BIRMINGHAM, Ala.—Reducing carbohydrate and fat intake may promote loss of deep belly fat, even with little or no change in weight, according to a new study published in the American Journal of Clinical Nutrition. The findings suggest even moderate reductions may reduce the risk of type 2 diabetes, stroke and coronary artery disease.
Researchers at the University of Alabama at Birmingham conducted a study of 69 overweight people who did not have diabetes, but were at risk for it. Participants were placed on diets for two consecutive eight-week periods: first a weight-maintenance intervention, and then a weight-loss intervention.
Subjects received either a standard lower-fat diet or a diet with a modest reduction in carbohydrates but slightly higher in fat than the standard diet. The moderately carb-restricted diet consisted of 43 percent calories from carbohydrates and 39 percent calories from fat. The standard diet contained 55 percent of calories from carbohydrates and 27 percent from fat. Protein made up the other 18 percent of each diet.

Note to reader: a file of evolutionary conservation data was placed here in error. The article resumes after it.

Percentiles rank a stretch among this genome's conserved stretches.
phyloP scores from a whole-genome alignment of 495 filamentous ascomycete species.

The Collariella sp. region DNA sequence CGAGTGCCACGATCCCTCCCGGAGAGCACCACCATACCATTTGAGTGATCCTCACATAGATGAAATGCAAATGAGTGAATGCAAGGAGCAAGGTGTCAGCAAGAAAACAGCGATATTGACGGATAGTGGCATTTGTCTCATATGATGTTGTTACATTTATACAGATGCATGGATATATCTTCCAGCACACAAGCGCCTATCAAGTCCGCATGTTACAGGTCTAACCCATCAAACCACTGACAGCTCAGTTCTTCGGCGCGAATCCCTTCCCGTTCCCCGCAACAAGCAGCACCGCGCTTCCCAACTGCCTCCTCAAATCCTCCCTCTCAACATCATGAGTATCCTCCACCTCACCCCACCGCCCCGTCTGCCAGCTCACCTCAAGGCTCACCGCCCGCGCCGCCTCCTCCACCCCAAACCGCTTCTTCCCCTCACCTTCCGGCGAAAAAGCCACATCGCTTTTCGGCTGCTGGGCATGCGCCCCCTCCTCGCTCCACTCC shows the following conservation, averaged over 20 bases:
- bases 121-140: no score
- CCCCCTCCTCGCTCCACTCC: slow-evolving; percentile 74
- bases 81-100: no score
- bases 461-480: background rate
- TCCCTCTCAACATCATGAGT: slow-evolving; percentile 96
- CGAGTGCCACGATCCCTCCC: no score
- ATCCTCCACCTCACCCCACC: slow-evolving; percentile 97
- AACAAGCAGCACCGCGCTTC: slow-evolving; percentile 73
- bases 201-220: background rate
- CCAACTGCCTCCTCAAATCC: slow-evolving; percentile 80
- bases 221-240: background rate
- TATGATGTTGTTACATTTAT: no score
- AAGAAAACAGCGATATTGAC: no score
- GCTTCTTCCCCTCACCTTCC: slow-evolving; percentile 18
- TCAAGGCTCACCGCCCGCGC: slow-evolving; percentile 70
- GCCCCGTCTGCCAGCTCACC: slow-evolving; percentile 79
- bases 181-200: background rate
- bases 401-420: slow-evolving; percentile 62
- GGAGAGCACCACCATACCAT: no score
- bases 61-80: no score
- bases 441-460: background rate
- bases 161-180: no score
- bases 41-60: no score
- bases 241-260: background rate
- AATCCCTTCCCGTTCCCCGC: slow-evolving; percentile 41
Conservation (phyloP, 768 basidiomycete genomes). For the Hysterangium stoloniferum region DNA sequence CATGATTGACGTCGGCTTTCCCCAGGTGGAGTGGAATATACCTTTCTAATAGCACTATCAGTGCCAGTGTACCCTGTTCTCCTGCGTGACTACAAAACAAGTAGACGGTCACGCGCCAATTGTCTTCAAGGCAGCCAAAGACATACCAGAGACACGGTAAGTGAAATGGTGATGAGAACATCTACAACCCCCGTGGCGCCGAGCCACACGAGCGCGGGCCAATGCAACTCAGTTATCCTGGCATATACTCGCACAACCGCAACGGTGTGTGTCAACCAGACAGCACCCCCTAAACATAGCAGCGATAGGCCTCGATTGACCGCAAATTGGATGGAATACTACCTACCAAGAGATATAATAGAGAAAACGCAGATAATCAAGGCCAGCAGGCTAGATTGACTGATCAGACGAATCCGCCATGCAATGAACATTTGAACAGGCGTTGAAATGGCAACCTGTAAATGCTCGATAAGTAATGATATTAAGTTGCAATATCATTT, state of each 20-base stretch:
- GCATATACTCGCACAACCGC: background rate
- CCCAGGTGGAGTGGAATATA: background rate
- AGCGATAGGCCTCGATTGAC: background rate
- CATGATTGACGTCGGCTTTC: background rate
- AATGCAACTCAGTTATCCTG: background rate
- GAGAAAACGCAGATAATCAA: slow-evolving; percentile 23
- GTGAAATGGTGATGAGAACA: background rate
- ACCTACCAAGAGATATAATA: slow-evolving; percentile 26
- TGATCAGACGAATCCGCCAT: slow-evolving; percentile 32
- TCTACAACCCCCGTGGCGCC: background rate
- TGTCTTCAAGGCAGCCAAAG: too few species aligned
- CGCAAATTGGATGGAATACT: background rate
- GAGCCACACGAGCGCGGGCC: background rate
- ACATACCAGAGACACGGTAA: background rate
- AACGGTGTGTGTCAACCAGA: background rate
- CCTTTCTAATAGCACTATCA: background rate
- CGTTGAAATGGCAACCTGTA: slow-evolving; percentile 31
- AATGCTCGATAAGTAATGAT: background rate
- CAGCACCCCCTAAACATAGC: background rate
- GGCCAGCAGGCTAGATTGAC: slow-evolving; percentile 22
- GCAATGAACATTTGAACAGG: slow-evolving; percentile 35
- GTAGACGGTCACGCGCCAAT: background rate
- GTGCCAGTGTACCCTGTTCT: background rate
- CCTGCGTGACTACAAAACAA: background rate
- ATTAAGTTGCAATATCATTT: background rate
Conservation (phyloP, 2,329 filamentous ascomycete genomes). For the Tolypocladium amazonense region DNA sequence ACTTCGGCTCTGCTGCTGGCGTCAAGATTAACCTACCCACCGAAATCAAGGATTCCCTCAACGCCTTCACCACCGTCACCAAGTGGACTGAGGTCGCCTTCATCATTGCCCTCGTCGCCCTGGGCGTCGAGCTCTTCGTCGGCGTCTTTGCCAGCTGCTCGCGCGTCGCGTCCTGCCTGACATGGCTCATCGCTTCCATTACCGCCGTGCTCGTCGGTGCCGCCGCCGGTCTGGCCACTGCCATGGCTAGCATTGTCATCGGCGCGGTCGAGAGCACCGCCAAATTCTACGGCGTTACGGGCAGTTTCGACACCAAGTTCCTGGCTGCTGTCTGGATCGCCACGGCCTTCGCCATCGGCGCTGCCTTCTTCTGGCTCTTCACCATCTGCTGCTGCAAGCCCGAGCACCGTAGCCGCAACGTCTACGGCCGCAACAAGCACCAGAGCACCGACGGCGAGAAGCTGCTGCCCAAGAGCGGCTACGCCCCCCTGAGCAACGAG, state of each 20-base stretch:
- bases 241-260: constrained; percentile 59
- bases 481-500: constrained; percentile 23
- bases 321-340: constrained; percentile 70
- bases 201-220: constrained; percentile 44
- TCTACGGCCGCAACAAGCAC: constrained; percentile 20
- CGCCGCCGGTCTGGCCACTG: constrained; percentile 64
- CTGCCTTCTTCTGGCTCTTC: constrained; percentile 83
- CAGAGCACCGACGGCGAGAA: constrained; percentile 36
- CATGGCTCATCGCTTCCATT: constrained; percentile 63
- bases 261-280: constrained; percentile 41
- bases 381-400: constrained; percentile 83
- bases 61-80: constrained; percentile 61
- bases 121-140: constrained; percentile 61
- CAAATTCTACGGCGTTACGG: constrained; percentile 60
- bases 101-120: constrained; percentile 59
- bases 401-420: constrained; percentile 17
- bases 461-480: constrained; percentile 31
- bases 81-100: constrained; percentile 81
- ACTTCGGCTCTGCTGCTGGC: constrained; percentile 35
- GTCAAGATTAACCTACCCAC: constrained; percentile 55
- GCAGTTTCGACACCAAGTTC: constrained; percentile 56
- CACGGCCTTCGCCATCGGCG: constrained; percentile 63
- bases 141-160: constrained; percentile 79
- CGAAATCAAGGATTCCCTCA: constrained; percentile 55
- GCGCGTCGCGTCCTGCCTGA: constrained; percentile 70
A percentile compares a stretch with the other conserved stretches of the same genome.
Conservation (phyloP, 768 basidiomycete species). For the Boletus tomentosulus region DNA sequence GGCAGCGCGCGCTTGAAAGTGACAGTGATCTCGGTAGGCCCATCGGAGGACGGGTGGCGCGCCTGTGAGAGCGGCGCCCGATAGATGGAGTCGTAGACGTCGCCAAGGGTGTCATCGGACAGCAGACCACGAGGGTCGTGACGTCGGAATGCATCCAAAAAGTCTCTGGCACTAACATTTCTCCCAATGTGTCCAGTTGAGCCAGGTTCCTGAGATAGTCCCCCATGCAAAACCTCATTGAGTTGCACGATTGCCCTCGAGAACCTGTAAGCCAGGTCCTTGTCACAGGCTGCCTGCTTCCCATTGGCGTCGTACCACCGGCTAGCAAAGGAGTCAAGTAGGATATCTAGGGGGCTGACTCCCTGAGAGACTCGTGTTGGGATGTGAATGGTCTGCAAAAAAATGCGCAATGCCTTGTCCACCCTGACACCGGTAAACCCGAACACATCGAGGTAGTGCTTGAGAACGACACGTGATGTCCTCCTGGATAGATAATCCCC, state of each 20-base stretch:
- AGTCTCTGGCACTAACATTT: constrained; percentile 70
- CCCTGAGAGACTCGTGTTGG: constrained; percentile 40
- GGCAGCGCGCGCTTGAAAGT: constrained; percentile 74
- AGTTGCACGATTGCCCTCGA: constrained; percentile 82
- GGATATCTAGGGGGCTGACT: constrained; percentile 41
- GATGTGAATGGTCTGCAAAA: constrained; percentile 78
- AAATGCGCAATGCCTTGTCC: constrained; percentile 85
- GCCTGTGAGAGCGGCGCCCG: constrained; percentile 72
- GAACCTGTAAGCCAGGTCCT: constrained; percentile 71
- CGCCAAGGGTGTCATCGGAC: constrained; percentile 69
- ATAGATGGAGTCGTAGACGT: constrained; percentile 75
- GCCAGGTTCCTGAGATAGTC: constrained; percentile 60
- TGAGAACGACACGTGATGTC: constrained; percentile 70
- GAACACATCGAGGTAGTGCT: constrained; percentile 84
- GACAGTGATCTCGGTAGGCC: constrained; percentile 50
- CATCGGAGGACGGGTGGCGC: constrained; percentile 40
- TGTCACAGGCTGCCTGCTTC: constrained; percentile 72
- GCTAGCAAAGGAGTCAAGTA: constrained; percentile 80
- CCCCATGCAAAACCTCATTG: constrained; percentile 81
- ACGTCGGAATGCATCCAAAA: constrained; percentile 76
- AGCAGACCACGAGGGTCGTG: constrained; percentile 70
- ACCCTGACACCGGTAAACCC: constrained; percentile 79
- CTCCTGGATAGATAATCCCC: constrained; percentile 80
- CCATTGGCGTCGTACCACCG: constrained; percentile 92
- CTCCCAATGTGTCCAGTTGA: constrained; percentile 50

After the weight-maintenance phase, subjects who consumed the moderately carb-restricted diet had 11 percent less deep abdominal fat than those who ate the standard diet. During the weight-loss phase, subjects on both diets lost weight; however, the moderately carb-restricted diet promoted a 4 percent greater loss of total body fat.
“For individuals willing to go on a weight-loss diet, a modest reduction in carbohydrate-containing foods may help them preferentially lose fat, rather than lean tissue," said lead researcher Barbara Gower, PhD, professor in the department of nutrition sciences at UAB. “The moderately reduced carbohydrate diet allows a variety of foods to meet personal preferences."